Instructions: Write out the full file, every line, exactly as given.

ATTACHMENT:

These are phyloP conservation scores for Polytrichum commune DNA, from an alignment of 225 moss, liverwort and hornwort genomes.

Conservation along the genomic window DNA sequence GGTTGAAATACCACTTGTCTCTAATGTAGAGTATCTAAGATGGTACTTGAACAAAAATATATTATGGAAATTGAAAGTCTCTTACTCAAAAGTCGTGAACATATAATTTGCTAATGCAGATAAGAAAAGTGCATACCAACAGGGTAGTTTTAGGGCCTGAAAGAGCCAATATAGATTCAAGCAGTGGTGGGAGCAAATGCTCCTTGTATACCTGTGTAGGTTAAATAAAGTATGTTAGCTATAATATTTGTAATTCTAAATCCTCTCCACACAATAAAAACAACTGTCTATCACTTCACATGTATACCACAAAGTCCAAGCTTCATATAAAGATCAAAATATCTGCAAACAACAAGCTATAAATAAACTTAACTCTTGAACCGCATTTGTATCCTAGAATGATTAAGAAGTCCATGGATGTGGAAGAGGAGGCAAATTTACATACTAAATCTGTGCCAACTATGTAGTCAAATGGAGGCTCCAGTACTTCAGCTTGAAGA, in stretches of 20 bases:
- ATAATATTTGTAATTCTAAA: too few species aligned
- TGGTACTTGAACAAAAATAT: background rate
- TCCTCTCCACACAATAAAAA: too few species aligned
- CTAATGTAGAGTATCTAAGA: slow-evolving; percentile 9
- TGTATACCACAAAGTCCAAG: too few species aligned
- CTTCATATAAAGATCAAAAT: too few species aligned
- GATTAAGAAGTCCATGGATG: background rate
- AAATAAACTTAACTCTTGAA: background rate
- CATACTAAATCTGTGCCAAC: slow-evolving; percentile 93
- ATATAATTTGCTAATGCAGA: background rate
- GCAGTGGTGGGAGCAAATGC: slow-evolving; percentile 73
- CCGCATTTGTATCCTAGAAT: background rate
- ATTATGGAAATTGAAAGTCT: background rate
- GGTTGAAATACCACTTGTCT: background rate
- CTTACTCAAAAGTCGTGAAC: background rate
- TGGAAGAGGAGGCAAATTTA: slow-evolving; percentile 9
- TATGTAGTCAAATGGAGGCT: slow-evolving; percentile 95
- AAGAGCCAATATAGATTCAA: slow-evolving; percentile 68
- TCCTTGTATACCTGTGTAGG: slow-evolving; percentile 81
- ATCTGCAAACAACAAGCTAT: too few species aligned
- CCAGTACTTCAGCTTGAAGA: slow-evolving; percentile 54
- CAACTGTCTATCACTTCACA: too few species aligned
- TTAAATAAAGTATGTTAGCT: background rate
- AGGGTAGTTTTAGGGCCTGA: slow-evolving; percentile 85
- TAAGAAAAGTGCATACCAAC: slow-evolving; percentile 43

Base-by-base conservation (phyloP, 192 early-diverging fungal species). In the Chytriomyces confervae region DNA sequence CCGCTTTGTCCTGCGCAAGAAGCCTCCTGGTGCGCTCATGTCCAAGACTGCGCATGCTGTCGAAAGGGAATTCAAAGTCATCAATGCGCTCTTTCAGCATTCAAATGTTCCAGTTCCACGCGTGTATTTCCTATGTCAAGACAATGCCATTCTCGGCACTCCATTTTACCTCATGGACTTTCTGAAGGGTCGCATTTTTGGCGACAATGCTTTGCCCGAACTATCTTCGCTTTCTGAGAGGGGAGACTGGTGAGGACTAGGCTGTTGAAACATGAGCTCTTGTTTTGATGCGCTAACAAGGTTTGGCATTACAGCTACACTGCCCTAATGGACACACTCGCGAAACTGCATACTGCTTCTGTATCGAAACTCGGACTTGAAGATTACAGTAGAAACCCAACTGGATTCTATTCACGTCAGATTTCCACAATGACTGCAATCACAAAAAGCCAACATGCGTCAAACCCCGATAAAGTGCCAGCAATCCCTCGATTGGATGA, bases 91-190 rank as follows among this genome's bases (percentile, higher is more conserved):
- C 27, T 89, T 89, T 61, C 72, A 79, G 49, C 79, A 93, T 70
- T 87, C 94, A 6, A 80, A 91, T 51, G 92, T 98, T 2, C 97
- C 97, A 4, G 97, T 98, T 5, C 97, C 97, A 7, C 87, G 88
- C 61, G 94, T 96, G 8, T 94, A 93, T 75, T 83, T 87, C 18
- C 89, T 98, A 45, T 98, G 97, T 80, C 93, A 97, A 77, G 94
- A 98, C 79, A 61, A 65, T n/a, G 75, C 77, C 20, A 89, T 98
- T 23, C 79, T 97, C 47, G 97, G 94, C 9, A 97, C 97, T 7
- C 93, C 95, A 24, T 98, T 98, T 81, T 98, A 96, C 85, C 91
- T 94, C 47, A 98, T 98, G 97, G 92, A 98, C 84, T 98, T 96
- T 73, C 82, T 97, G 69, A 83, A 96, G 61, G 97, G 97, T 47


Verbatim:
These are phyloP conservation scores for Polytrichum commune DNA, from an alignment of 225 moss, liverwort and hornwort genomes.

Conservation along the genomic window DNA sequence GGTTGAAATACCACTTGTCTCTAATGTAGAGTATCTAAGATGGTACTTGAACAAAAATATATTATGGAAATTGAAAGTCTCTTACTCAAAAGTCGTGAACATATAATTTGCTAATGCAGATAAGAAAAGTGCATACCAACAGGGTAGTTTTAGGGCCTGAAAGAGCCAATATAGATTCAAGCAGTGGTGGGAGCAAATGCTCCTTGTATACCTGTGTAGGTTAAATAAAGTATGTTAGCTATAATATTTGTAATTCTAAATCCTCTCCACACAATAAAAACAACTGTCTATCACTTCACATGTATACCACAAAGTCCAAGCTTCATATAAAGATCAAAATATCTGCAAACAACAAGCTATAAATAAACTTAACTCTTGAACCGCATTTGTATCCTAGAATGATTAAGAAGTCCATGGATGTGGAAGAGGAGGCAAATTTACATACTAAATCTGTGCCAACTATGTAGTCAAATGGAGGCTCCAGTACTTCAGCTTGAAGA, in stretches of 20 bases:
- ATAATATTTGTAATTCTAAA: too few species aligned
- TGGTACTTGAACAAAAATAT: background rate
- TCCTCTCCACACAATAAAAA: too few species aligned
- CTAATGTAGAGTATCTAAGA: slow-evolving; percentile 9
- TGTATACCACAAAGTCCAAG: too few species aligned
- CTTCATATAAAGATCAAAAT: too few species aligned
- GATTAAGAAGTCCATGGATG: background rate
- AAATAAACTTAACTCTTGAA: background rate
- CATACTAAATCTGTGCCAAC: slow-evolving; percentile 93
- ATATAATTTGCTAATGCAGA: background rate
- GCAGTGGTGGGAGCAAATGC: slow-evolving; percentile 73
- CCGCATTTGTATCCTAGAAT: background rate
- ATTATGGAAATTGAAAGTCT: background rate
- GGTTGAAATACCACTTGTCT: background rate
- CTTACTCAAAAGTCGTGAAC: background rate
- TGGAAGAGGAGGCAAATTTA: slow-evolving; percentile 9
- TATGTAGTCAAATGGAGGCT: slow-evolving; percentile 95
- AAGAGCCAATATAGATTCAA: slow-evolving; percentile 68
- TCCTTGTATACCTGTGTAGG: slow-evolving; percentile 81
- ATCTGCAAACAACAAGCTAT: too few species aligned
- CCAGTACTTCAGCTTGAAGA: slow-evolving; percentile 54
- CAACTGTCTATCACTTCACA: too few species aligned
- TTAAATAAAGTATGTTAGCT: background rate
- AGGGTAGTTTTAGGGCCTGA: slow-evolving; percentile 85
- TAAGAAAAGTGCATACCAAC: slow-evolving; percentile 43

Base-by-base conservation (phyloP, 192 early-diverging fungal species). In the Chytriomyces confervae region DNA sequence CCGCTTTGTCCTGCGCAAGAAGCCTCCTGGTGCGCTCATGTCCAAGACTGCGCATGCTGTCGAAAGGGAATTCAAAGTCATCAATGCGCTCTTTCAGCATTCAAATGTTCCAGTTCCACGCGTGTATTTCCTATGTCAAGACAATGCCATTCTCGGCACTCCATTTTACCTCATGGACTTTCTGAAGGGTCGCATTTTTGGCGACAATGCTTTGCCCGAACTATCTTCGCTTTCTGAGAGGGGAGACTGGTGAGGACTAGGCTGTTGAAACATGAGCTCTTGTTTTGATGCGCTAACAAGGTTTGGCATTACAGCTACACTGCCCTAATGGACACACTCGCGAAACTGCATACTGCTTCTGTATCGAAACTCGGACTTGAAGATTACAGTAGAAACCCAACTGGATTCTATTCACGTCAGATTTCCACAATGACTGCAATCACAAAAAGCCAACATGCGTCAAACCCCGATAAAGTGCCAGCAATCCCTCGATTGGATGA, bases 91-190 rank as follows among this genome's bases (percentile, higher is more conserved):
- C 27, T 89, T 89, T 61, C 72, A 79, G 49, C 79, A 93, T 70
- T 87, C 94, A 6, A 80, A 91, T 51, G 92, T 98, T 2, C 97
- C 97, A 4, G 97, T 98, T 5, C 97, C 97, A 7, C 87, G 88
- C 61, G 94, T 96, G 8, T 94, A 93, T 75, T 83, T 87, C 18
- C 89, T 98, A 45, T 98, G 97, T 80, C 93, A 97, A 77, G 94
- A 98, C 79, A 61, A 65, T n/a, G 75, C 77, C 20, A 89, T 98
- T 23, C 79, T 97, C 47, G 97, G 94, C 9, A 97, C 97, T 7
- C 93, C 95, A 24, T 98, T 98, T 81, T 98, A 96, C 85, C 91
- T 94, C 47, A 98, T 98, G 97, G 92, A 98, C 84, T 98, T 96
- T 73, C 82, T 97, G 69, A 83, A 96, G 61, G 97, G 97, T 47